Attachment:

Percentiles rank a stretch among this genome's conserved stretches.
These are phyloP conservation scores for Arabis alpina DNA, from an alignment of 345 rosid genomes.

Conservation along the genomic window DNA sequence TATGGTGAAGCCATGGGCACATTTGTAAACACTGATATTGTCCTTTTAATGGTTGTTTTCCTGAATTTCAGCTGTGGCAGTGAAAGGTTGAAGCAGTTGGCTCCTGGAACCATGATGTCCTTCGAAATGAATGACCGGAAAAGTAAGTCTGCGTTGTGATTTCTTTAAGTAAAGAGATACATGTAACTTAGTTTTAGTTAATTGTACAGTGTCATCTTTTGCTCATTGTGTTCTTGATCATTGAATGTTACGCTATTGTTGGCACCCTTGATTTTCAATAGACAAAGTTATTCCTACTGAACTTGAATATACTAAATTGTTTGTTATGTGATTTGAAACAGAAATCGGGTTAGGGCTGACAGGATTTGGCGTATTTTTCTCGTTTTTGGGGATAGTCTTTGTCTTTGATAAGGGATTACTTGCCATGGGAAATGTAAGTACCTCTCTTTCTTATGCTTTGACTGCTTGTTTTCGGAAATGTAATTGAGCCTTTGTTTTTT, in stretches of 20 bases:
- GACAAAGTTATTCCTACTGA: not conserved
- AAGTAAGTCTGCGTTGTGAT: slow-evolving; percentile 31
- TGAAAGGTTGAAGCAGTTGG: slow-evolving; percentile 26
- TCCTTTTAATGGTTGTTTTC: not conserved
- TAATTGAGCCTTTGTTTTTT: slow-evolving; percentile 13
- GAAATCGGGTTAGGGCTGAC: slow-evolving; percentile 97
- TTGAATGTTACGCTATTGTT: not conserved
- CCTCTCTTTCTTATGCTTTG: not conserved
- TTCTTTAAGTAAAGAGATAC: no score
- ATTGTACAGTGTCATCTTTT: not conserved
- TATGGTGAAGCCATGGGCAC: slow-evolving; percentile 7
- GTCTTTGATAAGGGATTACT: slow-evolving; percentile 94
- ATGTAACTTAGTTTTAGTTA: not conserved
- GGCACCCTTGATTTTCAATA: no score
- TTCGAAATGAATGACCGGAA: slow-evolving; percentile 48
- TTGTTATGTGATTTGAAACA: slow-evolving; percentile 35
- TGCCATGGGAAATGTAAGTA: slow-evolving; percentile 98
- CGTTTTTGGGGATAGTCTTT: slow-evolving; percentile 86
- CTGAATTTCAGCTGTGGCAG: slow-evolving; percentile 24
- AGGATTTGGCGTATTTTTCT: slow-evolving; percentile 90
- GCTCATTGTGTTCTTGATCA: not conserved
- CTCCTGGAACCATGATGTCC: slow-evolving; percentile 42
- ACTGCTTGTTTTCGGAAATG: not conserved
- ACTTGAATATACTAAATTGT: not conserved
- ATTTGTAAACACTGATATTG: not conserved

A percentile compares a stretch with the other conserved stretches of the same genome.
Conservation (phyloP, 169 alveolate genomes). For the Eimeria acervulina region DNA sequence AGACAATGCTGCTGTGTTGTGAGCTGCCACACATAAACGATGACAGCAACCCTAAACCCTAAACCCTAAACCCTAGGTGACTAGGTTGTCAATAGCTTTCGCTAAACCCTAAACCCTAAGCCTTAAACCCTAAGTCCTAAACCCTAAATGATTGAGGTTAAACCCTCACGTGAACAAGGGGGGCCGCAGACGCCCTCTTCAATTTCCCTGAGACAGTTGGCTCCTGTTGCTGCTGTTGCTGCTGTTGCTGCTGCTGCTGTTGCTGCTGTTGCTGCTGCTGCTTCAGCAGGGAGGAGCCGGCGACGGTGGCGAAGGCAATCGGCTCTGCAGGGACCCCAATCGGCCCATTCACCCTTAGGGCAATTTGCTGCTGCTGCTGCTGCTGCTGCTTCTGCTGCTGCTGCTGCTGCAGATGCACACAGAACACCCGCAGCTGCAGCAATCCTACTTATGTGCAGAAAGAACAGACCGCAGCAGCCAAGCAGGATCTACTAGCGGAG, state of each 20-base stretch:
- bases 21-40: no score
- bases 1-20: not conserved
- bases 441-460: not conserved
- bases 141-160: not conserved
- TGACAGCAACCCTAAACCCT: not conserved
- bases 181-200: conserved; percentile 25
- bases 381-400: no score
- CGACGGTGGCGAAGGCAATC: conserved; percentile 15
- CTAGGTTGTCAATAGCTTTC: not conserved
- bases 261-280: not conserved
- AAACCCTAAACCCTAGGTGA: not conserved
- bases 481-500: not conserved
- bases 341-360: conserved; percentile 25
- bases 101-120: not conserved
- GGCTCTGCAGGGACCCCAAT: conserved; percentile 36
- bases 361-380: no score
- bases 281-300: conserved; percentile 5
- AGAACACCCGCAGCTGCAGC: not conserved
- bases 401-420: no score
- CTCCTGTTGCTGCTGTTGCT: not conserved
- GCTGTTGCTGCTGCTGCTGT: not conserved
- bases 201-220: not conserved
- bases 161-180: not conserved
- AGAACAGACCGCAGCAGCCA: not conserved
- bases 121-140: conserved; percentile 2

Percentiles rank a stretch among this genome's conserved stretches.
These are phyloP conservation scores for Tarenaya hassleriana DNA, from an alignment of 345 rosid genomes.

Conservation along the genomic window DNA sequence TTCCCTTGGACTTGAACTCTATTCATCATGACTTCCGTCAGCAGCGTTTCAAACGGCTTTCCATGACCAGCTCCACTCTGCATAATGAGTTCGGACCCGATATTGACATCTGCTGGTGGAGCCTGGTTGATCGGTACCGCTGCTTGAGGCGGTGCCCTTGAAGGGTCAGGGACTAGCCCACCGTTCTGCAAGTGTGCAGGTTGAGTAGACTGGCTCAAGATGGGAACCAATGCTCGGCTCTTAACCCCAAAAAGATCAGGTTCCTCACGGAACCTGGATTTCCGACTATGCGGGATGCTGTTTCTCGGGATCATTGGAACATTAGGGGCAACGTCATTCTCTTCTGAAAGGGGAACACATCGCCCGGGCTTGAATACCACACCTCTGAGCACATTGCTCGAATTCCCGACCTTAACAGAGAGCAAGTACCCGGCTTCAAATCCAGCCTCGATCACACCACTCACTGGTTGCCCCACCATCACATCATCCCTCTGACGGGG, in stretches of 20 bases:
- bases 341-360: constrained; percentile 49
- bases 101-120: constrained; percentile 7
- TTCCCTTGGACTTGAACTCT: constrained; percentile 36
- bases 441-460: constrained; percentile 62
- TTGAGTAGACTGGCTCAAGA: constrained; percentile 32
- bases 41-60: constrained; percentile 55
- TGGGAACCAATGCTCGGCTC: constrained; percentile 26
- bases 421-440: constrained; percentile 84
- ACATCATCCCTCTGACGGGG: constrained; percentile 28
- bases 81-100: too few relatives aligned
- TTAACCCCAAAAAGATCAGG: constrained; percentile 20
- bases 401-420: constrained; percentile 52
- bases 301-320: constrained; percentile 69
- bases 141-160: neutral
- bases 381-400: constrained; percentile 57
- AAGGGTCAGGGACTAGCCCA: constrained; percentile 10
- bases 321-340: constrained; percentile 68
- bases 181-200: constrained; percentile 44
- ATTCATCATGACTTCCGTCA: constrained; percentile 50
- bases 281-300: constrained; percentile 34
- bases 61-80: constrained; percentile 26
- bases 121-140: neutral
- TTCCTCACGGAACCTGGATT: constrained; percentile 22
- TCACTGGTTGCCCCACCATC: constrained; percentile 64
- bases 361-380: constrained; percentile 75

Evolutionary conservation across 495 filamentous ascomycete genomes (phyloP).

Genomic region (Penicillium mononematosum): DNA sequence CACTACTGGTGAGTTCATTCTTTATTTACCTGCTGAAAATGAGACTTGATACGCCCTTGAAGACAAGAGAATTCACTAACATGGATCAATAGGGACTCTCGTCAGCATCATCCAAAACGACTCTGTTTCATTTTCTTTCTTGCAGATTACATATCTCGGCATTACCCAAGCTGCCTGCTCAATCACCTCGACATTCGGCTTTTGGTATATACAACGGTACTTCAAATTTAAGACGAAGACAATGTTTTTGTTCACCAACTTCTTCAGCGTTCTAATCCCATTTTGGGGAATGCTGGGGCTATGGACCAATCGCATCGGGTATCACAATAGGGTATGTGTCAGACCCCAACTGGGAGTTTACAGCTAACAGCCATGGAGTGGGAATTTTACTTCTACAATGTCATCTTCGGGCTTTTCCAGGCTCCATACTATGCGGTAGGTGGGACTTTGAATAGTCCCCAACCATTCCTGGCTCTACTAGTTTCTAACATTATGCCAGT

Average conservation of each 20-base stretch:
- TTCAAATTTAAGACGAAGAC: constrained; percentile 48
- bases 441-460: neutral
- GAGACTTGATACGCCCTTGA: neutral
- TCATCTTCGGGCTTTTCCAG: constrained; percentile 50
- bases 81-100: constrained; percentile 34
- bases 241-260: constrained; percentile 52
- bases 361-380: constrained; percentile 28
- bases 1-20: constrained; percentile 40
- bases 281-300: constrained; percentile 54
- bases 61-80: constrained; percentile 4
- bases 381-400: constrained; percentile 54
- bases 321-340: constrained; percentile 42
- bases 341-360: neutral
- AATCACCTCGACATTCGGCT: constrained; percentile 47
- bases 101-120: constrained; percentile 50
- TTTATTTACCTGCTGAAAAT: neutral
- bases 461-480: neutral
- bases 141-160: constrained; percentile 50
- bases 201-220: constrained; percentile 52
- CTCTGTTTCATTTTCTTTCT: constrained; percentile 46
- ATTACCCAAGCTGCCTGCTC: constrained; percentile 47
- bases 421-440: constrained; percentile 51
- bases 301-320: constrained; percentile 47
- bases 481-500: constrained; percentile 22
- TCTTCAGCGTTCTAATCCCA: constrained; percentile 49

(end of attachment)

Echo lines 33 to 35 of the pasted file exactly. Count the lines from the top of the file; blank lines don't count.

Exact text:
- bases 441-460: not conserved
- bases 141-160: not conserved
- TGACAGCAACCCTAAACCCT: not conserved